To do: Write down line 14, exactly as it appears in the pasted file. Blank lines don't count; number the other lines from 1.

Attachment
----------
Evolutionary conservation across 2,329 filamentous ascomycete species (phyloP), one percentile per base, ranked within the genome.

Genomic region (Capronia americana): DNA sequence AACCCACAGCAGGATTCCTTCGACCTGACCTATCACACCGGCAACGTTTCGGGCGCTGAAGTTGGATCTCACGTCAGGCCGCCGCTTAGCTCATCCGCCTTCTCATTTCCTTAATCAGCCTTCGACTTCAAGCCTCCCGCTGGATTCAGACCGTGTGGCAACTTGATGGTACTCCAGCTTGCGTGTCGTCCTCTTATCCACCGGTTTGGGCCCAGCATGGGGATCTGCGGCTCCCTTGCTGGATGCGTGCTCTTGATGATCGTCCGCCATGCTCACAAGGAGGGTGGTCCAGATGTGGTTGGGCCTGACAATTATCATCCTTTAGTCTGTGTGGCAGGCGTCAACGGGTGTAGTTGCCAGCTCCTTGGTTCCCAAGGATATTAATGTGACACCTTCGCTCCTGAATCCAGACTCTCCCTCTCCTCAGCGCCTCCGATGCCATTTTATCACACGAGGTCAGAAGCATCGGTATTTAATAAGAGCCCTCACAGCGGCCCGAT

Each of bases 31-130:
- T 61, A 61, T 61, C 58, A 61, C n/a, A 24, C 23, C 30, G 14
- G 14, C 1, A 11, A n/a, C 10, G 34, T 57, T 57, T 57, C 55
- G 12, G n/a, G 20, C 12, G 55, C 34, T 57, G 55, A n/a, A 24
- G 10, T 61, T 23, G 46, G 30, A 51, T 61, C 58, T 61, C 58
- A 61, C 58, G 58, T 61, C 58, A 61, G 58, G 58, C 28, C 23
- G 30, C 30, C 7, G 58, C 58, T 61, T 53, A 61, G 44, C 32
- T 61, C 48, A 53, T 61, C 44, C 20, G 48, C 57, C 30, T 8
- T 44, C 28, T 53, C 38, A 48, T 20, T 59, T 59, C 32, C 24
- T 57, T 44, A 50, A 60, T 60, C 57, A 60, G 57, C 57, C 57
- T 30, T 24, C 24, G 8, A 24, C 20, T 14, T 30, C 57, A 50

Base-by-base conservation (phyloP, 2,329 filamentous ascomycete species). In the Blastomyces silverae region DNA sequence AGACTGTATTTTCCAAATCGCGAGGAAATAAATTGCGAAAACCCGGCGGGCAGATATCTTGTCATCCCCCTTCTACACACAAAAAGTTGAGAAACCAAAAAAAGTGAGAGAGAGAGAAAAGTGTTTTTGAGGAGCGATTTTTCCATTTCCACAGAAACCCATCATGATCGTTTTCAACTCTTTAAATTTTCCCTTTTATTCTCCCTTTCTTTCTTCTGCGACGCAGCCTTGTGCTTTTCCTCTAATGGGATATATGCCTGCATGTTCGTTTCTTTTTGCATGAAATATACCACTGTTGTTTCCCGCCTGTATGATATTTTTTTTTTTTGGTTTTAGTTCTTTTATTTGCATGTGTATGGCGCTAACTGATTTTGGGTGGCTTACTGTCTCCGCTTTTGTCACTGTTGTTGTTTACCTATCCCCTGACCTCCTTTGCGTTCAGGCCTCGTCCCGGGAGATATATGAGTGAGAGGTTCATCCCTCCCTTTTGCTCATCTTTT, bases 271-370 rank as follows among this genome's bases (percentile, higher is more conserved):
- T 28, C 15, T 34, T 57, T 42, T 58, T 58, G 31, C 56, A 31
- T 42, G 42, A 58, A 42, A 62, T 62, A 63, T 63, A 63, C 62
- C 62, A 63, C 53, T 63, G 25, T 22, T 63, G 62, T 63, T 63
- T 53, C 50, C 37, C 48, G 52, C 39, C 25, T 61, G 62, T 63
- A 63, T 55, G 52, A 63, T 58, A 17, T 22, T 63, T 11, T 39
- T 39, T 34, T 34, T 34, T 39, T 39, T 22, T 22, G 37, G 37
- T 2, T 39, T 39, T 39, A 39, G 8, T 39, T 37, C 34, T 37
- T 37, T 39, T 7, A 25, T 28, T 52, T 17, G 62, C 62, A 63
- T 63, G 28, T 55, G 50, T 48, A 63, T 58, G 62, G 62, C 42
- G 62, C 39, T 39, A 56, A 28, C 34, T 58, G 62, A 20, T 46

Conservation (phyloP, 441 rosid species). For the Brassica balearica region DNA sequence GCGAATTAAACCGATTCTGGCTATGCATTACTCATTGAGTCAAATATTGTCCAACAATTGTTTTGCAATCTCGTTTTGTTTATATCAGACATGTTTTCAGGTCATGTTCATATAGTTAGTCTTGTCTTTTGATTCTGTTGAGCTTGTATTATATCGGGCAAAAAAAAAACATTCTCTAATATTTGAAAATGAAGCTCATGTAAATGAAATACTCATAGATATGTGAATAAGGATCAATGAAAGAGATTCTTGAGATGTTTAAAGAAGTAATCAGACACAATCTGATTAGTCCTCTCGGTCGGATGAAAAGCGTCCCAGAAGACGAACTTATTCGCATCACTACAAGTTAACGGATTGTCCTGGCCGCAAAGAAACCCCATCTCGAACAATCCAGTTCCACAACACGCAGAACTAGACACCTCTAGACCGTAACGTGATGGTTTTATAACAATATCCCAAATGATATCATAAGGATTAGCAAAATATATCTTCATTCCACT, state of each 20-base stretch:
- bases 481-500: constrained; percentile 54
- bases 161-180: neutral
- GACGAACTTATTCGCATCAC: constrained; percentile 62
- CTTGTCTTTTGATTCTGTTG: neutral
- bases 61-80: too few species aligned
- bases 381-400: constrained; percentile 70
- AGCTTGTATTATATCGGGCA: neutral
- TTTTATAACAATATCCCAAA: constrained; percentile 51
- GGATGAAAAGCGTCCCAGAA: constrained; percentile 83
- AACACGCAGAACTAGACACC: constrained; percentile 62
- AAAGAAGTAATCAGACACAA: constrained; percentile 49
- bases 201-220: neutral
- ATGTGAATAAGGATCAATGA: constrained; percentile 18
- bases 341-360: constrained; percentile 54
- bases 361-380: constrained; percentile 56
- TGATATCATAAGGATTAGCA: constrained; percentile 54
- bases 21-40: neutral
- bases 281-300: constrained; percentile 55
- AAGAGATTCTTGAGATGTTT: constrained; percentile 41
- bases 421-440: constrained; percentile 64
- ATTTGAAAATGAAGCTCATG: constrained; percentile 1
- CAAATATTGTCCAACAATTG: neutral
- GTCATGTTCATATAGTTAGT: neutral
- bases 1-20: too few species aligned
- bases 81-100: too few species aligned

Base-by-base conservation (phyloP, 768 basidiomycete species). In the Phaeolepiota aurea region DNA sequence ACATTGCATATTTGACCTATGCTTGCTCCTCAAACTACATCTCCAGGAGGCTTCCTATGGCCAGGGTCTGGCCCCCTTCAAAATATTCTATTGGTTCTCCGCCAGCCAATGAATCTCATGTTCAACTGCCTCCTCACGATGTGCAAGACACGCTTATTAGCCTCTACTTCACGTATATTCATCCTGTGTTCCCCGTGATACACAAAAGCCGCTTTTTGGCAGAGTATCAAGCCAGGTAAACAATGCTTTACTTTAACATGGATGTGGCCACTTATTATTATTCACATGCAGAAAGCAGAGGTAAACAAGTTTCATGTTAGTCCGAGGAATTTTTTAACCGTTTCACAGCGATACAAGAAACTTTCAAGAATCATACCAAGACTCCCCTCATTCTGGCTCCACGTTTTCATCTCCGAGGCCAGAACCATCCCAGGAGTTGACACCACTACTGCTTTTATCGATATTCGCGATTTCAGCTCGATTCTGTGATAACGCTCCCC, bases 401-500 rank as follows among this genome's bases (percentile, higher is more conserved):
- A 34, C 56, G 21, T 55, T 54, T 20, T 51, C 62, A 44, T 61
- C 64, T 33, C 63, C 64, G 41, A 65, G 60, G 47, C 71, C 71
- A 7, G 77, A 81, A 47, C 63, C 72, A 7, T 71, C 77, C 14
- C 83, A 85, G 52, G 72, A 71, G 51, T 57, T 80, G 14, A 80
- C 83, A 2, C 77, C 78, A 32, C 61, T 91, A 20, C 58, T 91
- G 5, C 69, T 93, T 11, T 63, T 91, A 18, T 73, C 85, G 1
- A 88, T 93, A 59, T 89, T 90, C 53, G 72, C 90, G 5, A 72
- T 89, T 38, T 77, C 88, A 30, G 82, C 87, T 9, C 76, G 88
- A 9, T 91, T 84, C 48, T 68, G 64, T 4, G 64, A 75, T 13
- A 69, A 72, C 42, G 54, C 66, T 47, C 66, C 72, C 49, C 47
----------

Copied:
Base-by-base conservation (phyloP, 2,329 filamentous ascomycete species). In the Blastomyces silverae region DNA sequence AGACTGTATTTTCCAAATCGCGAGGAAATAAATTGCGAAAACCCGGCGGGCAGATATCTTGTCATCCCCCTTCTACACACAAAAAGTTGAGAAACCAAAAAAAGTGAGAGAGAGAGAAAAGTGTTTTTGAGGAGCGATTTTTCCATTTCCACAGAAACCCATCATGATCGTTTTCAACTCTTTAAATTTTCCCTTTTATTCTCCCTTTCTTTCTTCTGCGACGCAGCCTTGTGCTTTTCCTCTAATGGGATATATGCCTGCATGTTCGTTTCTTTTTGCATGAAATATACCACTGTTGTTTCCCGCCTGTATGATATTTTTTTTTTTTGGTTTTAGTTCTTTTATTTGCATGTGTATGGCGCTAACTGATTTTGGGTGGCTTACTGTCTCCGCTTTTGTCACTGTTGTTGTTTACCTATCCCCTGACCTCCTTTGCGTTCAGGCCTCGTCCCGGGAGATATATGAGTGAGAGGTTCATCCCTCCCTTTTGCTCATCTTTT, bases 271-370 rank as follows among this genome's bases (percentile, higher is more conserved):